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Housewrap, foam board, vapor retarder

Ian Anderson | Posted in Green Building Techniques on

I know this topic may have been beaten to death, but I’m struggling finding a definitive answer to my questions.

I live in zone 5b (Colorado east of Rockies). I am replacing my old cedar siding and windows at the same time with Hardiplank. This house was built in the early 70’s. 2×4 construction, kraft-faced insulation. The exterior sheathing is about 3/4 fiberboard, in decent shape. It appears an R-5 is minimum for my area regarding rigid foam board. I had planned on using tyvek as well. I’ve read many papers at BuildingScience.com as well regarding this topic.

According to building science, the paper suggested that foil-faced boards weren’t recommended in cold climates, however I find many people using it in cold climates. I am keen of foil faced because of the reflectivity of the foil regarding radiant heat, higher R value (6.5) and higher compression strength. If I can use foil-faced, should I tape the seams if I use tyvek over it as the water plane? Should I even use tyvek? Should I use Tyvek with a xps board instead? I find a split preference of placing the tyvek on top of or beneath the foam board. The Tuff-R has a low permeability, and wonder how that would work in conjunction with housewrap.

At this point my wall would be: siding, Tyvek, foam board, fiberboard, 2×4, drywall.

We get very little rain, other than flash storms for 5 or so minutes at a time. Not sure if a rain screen wall is necessary?

So in summary, I’m stuck at order of wrap and foam, and type of foam.

Thanks for any guidance.

Ian

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Replies

  1. GBA Editor
    Martin Holladay | | #1

    Ian,
    Q. "According to Building Science, the paper suggested that foil-faced boards weren't recommended in cold climates; however I find many people using it in cold climates. I am keen of foil faced because of the reflectivity of the foil regarding radiant heat, higher R value (6.5) and higher compression strength."

    A. I think it's fine to use foil-faced foam, as long as the R-value is high enough, and especially if you don't have interior poly.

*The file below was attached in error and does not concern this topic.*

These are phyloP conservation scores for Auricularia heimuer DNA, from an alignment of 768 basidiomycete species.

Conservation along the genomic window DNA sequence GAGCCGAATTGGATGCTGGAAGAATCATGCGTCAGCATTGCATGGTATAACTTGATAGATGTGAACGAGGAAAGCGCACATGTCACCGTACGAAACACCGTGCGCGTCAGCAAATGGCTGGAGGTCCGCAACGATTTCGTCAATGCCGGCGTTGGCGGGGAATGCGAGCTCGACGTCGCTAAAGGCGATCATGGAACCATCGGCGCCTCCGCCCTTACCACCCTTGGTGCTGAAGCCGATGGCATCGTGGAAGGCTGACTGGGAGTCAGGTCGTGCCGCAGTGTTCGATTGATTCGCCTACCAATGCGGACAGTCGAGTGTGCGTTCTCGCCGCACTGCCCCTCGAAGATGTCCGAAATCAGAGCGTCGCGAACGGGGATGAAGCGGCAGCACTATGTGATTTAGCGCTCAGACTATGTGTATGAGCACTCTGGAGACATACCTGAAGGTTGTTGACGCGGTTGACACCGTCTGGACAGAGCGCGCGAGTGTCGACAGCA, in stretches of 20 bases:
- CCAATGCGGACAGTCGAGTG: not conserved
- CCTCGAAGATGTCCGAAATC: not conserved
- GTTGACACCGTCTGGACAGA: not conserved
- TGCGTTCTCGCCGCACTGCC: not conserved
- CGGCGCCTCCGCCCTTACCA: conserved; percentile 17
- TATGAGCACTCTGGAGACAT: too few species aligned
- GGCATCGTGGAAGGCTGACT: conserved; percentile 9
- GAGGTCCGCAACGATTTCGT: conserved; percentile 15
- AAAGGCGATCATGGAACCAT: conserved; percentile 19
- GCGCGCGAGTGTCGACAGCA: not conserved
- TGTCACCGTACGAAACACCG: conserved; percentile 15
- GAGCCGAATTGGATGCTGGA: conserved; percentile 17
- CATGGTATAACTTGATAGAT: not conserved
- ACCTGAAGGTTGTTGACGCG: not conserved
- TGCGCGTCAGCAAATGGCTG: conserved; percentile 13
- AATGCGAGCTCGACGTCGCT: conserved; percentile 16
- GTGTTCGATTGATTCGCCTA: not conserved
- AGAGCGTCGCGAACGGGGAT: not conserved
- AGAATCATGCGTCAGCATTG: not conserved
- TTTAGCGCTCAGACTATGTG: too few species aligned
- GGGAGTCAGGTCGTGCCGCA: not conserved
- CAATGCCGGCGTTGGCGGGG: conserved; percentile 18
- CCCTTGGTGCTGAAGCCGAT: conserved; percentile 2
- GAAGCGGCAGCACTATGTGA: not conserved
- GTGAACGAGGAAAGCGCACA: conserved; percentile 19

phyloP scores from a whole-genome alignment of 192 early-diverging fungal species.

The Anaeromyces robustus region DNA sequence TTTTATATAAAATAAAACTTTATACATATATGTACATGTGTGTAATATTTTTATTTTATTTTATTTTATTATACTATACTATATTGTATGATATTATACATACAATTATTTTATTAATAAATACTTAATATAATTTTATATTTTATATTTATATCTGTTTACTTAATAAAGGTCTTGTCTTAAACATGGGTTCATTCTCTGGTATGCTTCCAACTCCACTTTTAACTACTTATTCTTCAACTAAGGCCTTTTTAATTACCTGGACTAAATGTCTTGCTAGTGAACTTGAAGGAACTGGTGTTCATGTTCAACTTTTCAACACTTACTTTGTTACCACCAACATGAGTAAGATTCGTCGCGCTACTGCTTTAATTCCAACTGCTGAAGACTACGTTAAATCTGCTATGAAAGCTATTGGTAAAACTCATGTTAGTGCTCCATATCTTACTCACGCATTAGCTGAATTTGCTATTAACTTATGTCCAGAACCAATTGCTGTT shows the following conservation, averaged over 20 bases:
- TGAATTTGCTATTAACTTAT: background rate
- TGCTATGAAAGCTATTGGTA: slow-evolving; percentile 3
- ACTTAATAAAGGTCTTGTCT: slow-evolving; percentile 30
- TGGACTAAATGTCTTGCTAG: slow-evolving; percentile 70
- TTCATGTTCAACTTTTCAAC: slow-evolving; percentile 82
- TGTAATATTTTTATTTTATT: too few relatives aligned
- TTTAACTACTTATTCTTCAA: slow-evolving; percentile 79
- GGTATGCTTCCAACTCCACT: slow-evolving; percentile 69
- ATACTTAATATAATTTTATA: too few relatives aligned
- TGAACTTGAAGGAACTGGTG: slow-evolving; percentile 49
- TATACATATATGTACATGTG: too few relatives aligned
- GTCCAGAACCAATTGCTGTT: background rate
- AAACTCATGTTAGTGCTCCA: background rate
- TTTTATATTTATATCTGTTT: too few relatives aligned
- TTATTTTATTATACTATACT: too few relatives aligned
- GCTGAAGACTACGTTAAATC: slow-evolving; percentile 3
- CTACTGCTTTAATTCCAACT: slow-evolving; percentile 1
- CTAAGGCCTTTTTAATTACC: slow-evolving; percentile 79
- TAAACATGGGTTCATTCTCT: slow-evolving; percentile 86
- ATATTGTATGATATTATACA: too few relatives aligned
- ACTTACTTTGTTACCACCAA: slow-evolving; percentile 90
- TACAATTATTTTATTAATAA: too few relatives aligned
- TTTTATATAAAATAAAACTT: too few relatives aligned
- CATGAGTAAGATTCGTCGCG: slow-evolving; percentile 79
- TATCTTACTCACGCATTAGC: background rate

Q. "If I can use foil-faced, should I tape the seams if I use tyvek over it as the water plane?"

    A. Yes, I would tape the seams -- both for air tightness and water resistance.

    Q. "Should I even use Tyvek?"

    A. That's up to you. Some builders use rigid foam as a WRB. Here's more information: Using Rigid Foam As a Water-Resistive Barrier.

    Q. "Should I use Tyvek with a XPS board instead?"

    A. Again, it's up to you. Polyiso is more environmentally benign than XPS. It's easier to integrate housewrap with flashings than it is to integrate rigid foam with flashings.

    Q. "I find a split preference of placing the Tyvek on top of or beneath the foamboard."

    A. You're right. More information here: Where Does the Housewrap Go?

    Q. "The Tuff-R has a low permeability, and wonder how that would work in conjunction with housewrap?"

    A. There is no conflict between the two products.

    Q. "We get very little rain, other than flash storms for 5 or so minutes at a time. Not sure if a rain screen wall is necessary?"

    A. If you are installing almost any type of siding over foam, you really need to install vertical furring strips. With the furring strips, your siding nails won't be so long, and the paint on the siding won't be stressed by differences in temperature and humidity between the front of the siding and the back of the siding.

  2. Ian Anderson | | #2

    Thanks Martin. Exactly what I was looking for.

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